Additional Resources: Focus on EAL (English as Additional Language) in the classroom
(papers, short videos, tips etc.)
We open with a report that emerges from a research project conducted by Katie Tsang, a FASS graduate (June 2012) in Political Science with a minor in Asia-Canadian studies. Katie is a multi-lingual student born in Hong Kong who, during her undergraduate degree at SFU, has experienced first hand many of the supports and barriers for students studying at SFU whose first language is not English. Out of her own interest in exploring how EAL students negotiate SFU for a course research project she has engaged in numerous projects and investigations. In the one from which excerpts appear below, Katie reviewed literature related to second language acquisition, and designed a study involving informal observations and semi-structured interviews (conducted in Mandarin) with seven students on their experiences here at SFU. Though her work was done for a Sociology class, Katie interviewed Business students, for reasons that appear as described. Her report is unique in the perspective it brings to examining "student experience" of the university, and the excerpts chosen here are to add texture and highlight some experiences some students report that might inform better ways for faculty to anticipate and teach in multi-lingual environments. Katie has been co-supervised in her work by the FASS Teaching Fellow Dr. Adrienne Burk and the Director of the Asia - Canada Program Dr. Yoshi Kawasaki, and has contributed to numerous other projects which will be informing FASS’s work going forward on EAL issues.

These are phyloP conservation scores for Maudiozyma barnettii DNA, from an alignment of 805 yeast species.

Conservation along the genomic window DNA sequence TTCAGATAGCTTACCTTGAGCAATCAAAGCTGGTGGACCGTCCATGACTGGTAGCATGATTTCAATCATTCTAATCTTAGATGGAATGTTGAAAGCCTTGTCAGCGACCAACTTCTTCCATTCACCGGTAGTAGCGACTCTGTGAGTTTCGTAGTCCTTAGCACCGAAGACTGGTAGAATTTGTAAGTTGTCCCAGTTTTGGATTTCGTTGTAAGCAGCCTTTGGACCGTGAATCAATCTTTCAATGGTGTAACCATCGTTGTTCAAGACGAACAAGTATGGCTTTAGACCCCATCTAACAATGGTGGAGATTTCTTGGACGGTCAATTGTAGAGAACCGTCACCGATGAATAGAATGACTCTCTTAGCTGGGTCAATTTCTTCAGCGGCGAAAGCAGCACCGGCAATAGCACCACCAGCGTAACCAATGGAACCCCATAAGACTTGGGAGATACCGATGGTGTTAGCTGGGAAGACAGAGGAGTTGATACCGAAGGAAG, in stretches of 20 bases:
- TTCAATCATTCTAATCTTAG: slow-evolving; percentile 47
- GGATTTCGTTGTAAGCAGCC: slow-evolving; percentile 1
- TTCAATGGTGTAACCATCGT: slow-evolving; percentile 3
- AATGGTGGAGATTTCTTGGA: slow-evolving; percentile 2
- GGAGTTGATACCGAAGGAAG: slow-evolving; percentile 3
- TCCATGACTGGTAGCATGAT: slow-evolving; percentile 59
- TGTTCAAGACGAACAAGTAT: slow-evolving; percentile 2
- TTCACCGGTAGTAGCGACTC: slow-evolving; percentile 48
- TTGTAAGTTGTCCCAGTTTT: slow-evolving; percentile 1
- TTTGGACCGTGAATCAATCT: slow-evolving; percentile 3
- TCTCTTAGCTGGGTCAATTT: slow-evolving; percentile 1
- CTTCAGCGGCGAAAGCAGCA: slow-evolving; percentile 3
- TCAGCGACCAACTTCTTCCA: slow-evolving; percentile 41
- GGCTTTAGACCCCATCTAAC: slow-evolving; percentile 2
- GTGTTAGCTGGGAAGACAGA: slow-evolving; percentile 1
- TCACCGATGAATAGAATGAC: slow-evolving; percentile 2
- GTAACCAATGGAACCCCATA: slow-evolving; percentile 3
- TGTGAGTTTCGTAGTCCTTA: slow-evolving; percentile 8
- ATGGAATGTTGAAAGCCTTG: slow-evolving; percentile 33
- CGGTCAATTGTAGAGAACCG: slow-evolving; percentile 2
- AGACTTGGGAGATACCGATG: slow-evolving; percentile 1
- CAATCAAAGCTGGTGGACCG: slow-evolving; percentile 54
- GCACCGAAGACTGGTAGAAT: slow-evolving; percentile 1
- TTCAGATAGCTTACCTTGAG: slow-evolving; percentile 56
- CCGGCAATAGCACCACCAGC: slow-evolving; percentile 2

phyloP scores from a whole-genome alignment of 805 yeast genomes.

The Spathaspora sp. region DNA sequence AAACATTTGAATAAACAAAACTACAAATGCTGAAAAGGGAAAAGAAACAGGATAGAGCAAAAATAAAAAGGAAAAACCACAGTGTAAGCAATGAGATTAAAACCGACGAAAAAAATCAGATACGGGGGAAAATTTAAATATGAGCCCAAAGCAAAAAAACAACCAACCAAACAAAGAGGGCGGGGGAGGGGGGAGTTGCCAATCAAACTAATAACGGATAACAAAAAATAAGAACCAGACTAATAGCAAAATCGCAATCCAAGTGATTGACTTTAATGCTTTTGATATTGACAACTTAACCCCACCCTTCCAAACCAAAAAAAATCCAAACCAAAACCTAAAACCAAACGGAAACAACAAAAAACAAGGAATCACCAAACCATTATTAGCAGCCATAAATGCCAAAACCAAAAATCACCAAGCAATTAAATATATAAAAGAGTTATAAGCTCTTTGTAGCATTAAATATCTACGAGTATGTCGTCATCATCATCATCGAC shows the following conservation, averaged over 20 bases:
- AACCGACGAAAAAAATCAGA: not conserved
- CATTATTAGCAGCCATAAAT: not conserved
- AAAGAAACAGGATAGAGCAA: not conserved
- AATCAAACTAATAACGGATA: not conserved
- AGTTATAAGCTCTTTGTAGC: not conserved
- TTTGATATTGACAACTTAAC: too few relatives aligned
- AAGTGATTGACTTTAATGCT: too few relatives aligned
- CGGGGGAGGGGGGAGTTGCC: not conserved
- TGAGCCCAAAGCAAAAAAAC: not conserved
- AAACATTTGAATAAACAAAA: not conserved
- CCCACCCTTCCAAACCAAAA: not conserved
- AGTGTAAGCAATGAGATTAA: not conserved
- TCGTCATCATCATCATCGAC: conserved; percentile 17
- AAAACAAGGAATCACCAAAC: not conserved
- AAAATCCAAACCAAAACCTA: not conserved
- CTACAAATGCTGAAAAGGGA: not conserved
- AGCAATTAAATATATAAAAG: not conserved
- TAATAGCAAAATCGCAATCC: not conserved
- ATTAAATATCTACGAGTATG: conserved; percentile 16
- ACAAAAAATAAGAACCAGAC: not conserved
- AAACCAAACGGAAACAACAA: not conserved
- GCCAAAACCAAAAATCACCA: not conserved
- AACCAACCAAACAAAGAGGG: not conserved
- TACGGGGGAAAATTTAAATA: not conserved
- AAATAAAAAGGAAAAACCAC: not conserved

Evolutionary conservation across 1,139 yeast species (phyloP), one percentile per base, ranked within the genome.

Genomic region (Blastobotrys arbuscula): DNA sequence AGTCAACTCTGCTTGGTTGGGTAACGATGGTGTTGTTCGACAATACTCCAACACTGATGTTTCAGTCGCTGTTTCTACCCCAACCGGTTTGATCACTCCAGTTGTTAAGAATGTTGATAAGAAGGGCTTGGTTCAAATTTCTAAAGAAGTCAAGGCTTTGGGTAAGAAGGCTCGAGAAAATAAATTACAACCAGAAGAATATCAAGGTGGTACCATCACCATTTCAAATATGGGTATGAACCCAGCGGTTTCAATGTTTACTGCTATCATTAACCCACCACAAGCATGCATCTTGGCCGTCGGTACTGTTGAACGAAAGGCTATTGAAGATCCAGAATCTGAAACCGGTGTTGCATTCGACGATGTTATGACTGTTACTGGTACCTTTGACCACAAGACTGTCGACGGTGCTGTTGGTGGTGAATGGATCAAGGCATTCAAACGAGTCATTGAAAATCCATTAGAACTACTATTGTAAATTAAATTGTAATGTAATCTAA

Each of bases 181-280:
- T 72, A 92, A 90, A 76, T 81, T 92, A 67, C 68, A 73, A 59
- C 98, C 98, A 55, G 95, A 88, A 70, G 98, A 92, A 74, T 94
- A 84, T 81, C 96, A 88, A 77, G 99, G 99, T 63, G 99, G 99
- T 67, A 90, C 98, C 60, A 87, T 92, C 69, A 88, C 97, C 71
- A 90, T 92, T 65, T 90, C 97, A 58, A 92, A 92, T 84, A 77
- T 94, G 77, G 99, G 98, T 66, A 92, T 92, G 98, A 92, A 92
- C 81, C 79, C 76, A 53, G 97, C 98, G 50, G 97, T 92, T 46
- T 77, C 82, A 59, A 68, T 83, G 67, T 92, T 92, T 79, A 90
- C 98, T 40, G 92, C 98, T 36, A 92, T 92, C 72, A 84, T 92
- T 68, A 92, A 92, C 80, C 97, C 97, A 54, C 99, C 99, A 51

Teaching International Students More Effectively (Jude Carroll, June 2002) offers a good succinct overview (albeit in a UK context) of issues affecting classrooms with EAL students.
Ways to Help Your ELL Students. A short guide from U of Toronto.
Teaching Methods. A set of short videos covering a variety of issues in actual classrooms at Humber College, Ontario.
Supporting EAL Learners. A comprehensive set of best practices with FAQ for instructors from Ryerson.
International Student Lifecycle Resources bank. Good resource that breaks down the stages of teaching and provides relevant tips and related research within each stage/common activities.
From Western University, these e-manuals Communication Strategies for International Graduate Students: Surviving and Thriving in Canadian Academia [and…. American Academia, are written for graduate students but also give faculty a ‘heads up’ about things we take for granted in communication and practices.